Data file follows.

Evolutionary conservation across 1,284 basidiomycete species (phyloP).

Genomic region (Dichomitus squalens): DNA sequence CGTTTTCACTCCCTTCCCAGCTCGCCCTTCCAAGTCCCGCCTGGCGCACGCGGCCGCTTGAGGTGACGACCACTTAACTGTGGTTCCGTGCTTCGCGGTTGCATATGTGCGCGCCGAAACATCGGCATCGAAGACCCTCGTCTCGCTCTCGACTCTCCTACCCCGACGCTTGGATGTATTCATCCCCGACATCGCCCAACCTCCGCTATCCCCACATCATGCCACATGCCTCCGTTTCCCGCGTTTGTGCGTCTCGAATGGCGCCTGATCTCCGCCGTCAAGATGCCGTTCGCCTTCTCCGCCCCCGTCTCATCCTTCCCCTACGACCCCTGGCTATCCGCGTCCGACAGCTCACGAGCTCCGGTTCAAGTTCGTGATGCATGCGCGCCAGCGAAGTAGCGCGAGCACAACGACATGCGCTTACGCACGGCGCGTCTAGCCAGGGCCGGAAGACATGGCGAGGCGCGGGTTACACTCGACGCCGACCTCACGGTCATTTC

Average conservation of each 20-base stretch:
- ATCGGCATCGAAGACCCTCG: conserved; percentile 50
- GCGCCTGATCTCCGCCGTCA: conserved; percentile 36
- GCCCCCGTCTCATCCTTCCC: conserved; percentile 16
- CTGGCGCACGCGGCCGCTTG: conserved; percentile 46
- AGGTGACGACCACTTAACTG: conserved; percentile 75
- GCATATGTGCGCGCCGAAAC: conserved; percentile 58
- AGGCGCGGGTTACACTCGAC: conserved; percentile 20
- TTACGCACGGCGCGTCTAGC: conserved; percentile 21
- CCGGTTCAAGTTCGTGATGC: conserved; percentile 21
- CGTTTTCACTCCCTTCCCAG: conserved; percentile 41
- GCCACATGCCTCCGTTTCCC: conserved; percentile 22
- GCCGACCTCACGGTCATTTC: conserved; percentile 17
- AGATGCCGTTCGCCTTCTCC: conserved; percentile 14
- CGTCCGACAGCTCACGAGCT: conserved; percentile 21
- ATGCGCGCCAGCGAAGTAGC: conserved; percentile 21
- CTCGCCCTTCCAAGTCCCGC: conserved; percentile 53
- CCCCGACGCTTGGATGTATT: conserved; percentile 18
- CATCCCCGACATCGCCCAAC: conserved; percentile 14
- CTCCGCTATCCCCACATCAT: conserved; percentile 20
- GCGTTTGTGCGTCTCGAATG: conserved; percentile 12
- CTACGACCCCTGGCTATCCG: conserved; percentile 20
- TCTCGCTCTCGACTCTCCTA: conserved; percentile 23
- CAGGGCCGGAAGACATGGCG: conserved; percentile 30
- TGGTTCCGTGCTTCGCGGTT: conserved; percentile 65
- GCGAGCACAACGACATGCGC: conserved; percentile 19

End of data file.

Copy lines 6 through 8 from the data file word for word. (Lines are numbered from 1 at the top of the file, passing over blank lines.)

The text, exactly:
- GCCCCCGTCTCATCCTTCCC: conserved; percentile 16
- CTGGCGCACGCGGCCGCTTG: conserved; percentile 46
- AGGTGACGACCACTTAACTG: conserved; percentile 75